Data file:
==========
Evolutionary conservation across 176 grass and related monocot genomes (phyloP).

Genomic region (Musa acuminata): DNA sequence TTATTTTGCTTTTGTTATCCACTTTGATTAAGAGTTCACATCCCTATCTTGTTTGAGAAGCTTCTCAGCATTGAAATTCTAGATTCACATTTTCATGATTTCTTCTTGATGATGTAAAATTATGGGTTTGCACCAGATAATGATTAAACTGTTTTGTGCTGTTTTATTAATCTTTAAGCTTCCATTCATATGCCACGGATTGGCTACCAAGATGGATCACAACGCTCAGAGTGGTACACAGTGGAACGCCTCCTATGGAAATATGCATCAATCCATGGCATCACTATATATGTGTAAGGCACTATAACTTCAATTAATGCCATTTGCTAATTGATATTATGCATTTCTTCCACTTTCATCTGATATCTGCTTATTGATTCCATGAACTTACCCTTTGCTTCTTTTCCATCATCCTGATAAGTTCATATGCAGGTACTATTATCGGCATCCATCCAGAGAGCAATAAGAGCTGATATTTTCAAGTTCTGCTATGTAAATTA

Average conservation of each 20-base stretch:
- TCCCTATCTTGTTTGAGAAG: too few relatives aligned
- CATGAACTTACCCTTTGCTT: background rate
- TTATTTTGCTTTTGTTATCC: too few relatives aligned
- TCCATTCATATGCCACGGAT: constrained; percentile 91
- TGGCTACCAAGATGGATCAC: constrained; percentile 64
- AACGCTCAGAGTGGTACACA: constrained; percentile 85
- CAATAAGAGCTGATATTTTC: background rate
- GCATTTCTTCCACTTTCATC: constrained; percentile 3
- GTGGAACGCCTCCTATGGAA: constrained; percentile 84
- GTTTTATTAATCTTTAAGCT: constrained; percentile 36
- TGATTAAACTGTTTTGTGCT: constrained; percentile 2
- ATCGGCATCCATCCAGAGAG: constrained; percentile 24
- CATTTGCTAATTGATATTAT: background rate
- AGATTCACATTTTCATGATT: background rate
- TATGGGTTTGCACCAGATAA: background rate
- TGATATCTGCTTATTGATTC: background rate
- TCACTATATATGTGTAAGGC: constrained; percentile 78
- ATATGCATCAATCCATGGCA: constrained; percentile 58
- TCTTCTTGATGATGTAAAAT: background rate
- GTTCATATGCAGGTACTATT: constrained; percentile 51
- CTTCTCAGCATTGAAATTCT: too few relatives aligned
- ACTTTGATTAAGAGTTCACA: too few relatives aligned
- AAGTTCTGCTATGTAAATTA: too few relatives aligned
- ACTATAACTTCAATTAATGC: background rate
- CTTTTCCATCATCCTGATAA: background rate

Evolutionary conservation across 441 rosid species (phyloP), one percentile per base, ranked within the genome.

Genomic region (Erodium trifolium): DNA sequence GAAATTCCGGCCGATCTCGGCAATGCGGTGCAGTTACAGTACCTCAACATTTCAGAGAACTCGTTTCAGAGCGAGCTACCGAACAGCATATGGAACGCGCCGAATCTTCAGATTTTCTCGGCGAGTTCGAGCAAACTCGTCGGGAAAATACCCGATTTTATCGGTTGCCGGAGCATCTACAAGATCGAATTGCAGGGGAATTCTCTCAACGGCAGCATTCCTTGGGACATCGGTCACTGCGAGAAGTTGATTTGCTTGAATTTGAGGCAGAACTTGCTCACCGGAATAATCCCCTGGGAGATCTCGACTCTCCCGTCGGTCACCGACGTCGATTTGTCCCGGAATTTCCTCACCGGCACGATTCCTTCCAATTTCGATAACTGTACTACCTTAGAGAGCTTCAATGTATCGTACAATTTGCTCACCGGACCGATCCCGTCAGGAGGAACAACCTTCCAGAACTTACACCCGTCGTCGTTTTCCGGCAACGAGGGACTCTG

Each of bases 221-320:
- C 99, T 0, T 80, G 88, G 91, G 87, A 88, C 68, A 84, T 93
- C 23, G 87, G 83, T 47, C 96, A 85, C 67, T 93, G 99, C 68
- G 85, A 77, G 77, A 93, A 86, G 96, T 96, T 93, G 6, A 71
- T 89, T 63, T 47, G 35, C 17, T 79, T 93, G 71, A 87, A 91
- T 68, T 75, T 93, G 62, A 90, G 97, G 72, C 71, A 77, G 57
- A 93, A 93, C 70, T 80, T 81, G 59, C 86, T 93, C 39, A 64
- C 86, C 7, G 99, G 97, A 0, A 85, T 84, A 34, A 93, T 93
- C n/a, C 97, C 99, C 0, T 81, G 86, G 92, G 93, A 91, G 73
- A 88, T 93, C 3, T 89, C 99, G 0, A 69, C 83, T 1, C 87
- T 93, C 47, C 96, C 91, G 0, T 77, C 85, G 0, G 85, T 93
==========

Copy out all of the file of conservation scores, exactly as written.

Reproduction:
Evolutionary conservation across 176 grass and related monocot genomes (phyloP).

Genomic region (Musa acuminata): DNA sequence TTATTTTGCTTTTGTTATCCACTTTGATTAAGAGTTCACATCCCTATCTTGTTTGAGAAGCTTCTCAGCATTGAAATTCTAGATTCACATTTTCATGATTTCTTCTTGATGATGTAAAATTATGGGTTTGCACCAGATAATGATTAAACTGTTTTGTGCTGTTTTATTAATCTTTAAGCTTCCATTCATATGCCACGGATTGGCTACCAAGATGGATCACAACGCTCAGAGTGGTACACAGTGGAACGCCTCCTATGGAAATATGCATCAATCCATGGCATCACTATATATGTGTAAGGCACTATAACTTCAATTAATGCCATTTGCTAATTGATATTATGCATTTCTTCCACTTTCATCTGATATCTGCTTATTGATTCCATGAACTTACCCTTTGCTTCTTTTCCATCATCCTGATAAGTTCATATGCAGGTACTATTATCGGCATCCATCCAGAGAGCAATAAGAGCTGATATTTTCAAGTTCTGCTATGTAAATTA

Average conservation of each 20-base stretch:
- TCCCTATCTTGTTTGAGAAG: too few relatives aligned
- CATGAACTTACCCTTTGCTT: background rate
- TTATTTTGCTTTTGTTATCC: too few relatives aligned
- TCCATTCATATGCCACGGAT: constrained; percentile 91
- TGGCTACCAAGATGGATCAC: constrained; percentile 64
- AACGCTCAGAGTGGTACACA: constrained; percentile 85
- CAATAAGAGCTGATATTTTC: background rate
- GCATTTCTTCCACTTTCATC: constrained; percentile 3
- GTGGAACGCCTCCTATGGAA: constrained; percentile 84
- GTTTTATTAATCTTTAAGCT: constrained; percentile 36
- TGATTAAACTGTTTTGTGCT: constrained; percentile 2
- ATCGGCATCCATCCAGAGAG: constrained; percentile 24
- CATTTGCTAATTGATATTAT: background rate
- AGATTCACATTTTCATGATT: background rate
- TATGGGTTTGCACCAGATAA: background rate
- TGATATCTGCTTATTGATTC: background rate
- TCACTATATATGTGTAAGGC: constrained; percentile 78
- ATATGCATCAATCCATGGCA: constrained; percentile 58
- TCTTCTTGATGATGTAAAAT: background rate
- GTTCATATGCAGGTACTATT: constrained; percentile 51
- CTTCTCAGCATTGAAATTCT: too few relatives aligned
- ACTTTGATTAAGAGTTCACA: too few relatives aligned
- AAGTTCTGCTATGTAAATTA: too few relatives aligned
- ACTATAACTTCAATTAATGC: background rate
- CTTTTCCATCATCCTGATAA: background rate

Evolutionary conservation across 441 rosid species (phyloP), one percentile per base, ranked within the genome.

Genomic region (Erodium trifolium): DNA sequence GAAATTCCGGCCGATCTCGGCAATGCGGTGCAGTTACAGTACCTCAACATTTCAGAGAACTCGTTTCAGAGCGAGCTACCGAACAGCATATGGAACGCGCCGAATCTTCAGATTTTCTCGGCGAGTTCGAGCAAACTCGTCGGGAAAATACCCGATTTTATCGGTTGCCGGAGCATCTACAAGATCGAATTGCAGGGGAATTCTCTCAACGGCAGCATTCCTTGGGACATCGGTCACTGCGAGAAGTTGATTTGCTTGAATTTGAGGCAGAACTTGCTCACCGGAATAATCCCCTGGGAGATCTCGACTCTCCCGTCGGTCACCGACGTCGATTTGTCCCGGAATTTCCTCACCGGCACGATTCCTTCCAATTTCGATAACTGTACTACCTTAGAGAGCTTCAATGTATCGTACAATTTGCTCACCGGACCGATCCCGTCAGGAGGAACAACCTTCCAGAACTTACACCCGTCGTCGTTTTCCGGCAACGAGGGACTCTG

Each of bases 221-320:
- C 99, T 0, T 80, G 88, G 91, G 87, A 88, C 68, A 84, T 93
- C 23, G 87, G 83, T 47, C 96, A 85, C 67, T 93, G 99, C 68
- G 85, A 77, G 77, A 93, A 86, G 96, T 96, T 93, G 6, A 71
- T 89, T 63, T 47, G 35, C 17, T 79, T 93, G 71, A 87, A 91
- T 68, T 75, T 93, G 62, A 90, G 97, G 72, C 71, A 77, G 57
- A 93, A 93, C 70, T 80, T 81, G 59, C 86, T 93, C 39, A 64
- C 86, C 7, G 99, G 97, A 0, A 85, T 84, A 34, A 93, T 93
- C n/a, C 97, C 99, C 0, T 81, G 86, G 92, G 93, A 91, G 73
- A 88, T 93, C 3, T 89, C 99, G 0, A 69, C 83, T 1, C 87
- T 93, C 47, C 96, C 91, G 0, T 77, C 85, G 0, G 85, T 93